Blind youth: Must we vandalise property before government takes us seriously?

There is nothing to celebrate, even though it's disability month, say blind youth.
There is nothing to celebrate, even though it's disability month, say blind youth.

The SA Blind Youth Organisation (Sabyo) says it has nothing to celebrate this month.

November is officially known as National Disability Rights Awareness Month, but Sabyo has decided to boycott this commemoration, claiming its demands for better services have been ignored.

Five months ago, the organisation took to the streets in protest and addressed its grievances with the department of social development and the office of the presidency – to no avail, it claims.

Included among the organisation’s demands was for government to hand out canes to all blind or partially sighted people free of charge, and for all hospitals to ensure that the packaging and labelling of their medications were easy to interpret.

They also asked that the disability portfolio in government be handled independently – “not as a by-the-way, as has been the case up to now”, said Sabyo member Thabo Thema.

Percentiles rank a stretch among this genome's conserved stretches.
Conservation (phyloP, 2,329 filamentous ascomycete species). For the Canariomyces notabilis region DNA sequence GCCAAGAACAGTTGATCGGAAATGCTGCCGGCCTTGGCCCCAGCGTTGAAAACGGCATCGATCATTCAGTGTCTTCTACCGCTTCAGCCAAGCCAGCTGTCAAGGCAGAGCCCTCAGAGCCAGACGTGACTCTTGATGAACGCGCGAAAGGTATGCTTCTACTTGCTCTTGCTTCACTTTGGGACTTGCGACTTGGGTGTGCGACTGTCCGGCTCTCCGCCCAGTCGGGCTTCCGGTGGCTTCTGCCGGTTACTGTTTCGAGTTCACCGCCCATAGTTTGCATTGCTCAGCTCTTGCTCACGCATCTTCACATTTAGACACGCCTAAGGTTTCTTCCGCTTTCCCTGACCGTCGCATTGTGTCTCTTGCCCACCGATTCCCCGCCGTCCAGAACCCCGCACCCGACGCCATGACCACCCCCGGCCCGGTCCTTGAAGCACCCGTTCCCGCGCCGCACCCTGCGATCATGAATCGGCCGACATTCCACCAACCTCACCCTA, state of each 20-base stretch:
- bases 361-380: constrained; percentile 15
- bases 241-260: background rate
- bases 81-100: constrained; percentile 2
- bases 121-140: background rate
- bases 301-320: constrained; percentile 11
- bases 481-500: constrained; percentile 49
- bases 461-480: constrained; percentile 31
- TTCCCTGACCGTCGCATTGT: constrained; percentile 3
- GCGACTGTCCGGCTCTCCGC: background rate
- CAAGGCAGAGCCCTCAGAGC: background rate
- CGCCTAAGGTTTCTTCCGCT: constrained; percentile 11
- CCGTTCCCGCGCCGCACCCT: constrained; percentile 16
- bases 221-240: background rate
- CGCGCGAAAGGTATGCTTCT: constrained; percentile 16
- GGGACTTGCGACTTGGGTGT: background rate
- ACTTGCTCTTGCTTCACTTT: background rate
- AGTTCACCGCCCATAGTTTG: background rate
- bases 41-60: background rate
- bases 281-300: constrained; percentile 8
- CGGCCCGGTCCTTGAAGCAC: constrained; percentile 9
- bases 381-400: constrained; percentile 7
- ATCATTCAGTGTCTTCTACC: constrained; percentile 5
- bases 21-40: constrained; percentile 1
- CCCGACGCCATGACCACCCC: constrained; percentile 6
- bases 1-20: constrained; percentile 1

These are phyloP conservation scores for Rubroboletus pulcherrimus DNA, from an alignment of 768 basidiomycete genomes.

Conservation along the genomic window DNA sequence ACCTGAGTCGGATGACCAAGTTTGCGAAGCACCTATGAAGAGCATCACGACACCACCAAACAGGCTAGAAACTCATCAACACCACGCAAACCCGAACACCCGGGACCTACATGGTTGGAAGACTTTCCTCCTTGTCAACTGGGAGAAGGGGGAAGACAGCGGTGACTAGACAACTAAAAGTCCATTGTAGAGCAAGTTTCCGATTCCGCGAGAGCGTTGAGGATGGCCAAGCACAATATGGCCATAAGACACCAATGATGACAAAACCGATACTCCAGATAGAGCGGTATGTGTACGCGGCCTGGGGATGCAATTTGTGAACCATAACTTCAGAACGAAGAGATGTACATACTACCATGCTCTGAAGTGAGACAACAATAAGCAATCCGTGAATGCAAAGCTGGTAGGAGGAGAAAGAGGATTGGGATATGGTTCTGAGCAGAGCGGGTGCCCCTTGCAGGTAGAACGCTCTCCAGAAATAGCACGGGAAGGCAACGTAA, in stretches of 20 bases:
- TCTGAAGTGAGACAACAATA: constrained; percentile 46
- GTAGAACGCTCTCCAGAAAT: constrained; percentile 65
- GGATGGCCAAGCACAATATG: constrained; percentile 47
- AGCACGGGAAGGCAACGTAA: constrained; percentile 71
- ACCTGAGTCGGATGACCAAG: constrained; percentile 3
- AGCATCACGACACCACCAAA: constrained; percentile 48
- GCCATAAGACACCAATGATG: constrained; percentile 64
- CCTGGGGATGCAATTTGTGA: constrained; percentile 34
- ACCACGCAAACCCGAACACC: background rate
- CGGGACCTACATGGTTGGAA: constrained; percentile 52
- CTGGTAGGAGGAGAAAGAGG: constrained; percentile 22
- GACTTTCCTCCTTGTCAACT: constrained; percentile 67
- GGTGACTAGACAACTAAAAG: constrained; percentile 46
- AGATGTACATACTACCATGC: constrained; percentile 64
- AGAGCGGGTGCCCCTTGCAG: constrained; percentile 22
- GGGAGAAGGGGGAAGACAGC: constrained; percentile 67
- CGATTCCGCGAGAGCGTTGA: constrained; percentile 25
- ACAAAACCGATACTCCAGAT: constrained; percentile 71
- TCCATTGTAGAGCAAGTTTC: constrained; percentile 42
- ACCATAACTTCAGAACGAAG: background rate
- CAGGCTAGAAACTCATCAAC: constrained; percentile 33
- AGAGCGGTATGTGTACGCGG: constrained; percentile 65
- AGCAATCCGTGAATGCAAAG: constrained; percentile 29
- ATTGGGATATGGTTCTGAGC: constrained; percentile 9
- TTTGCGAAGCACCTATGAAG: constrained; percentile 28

“We as blind people are still marginalised, disempowered and not respected, protected and dignified in accordance with section 9 of the Constitution.”

The department of women, children and people with disabilities is responsible for driving the government’s equality and empowerment agenda when it comes to those living with disabilities.

“It is 24 years into democracy and we feel that we are still marginalised and without dignity, respect or protection in this country,” reiterated Thema.

“In June, after not being heard through the structures meant to help us, we protested at the office of the presidency. We even sought help from other political parties, but nothing came of it.”

Thema said the protesters had been sent from pillar to post since that march in June.

“On the day we protested, the office of the president received our memorandum, but then a ... back and forth situation started happening between the presidency and the social development ministry.”

Thema said the challenges that blind and visually impaired people faced ranged from being denied access to free, quality education “accommodative of our reality in all levels of schooling” to being denied “economic participation and employment, sports and recreation facilities, transportation, road safety measures, housing and infrastructure”.

“We need spacious and quality homes, social integration and easy access to justice. The last includes training police officers to handle people with disabilities with respect. We also demand political rights, such as access to ballot papers that allow us to vote in secret.”

He warned that Sabyo members might opt for violent means of protest.

“It seems that in South Africa, when you follow the law nobody takes you seriously. Do they want us to vandalise properties before they can take us seriously?”


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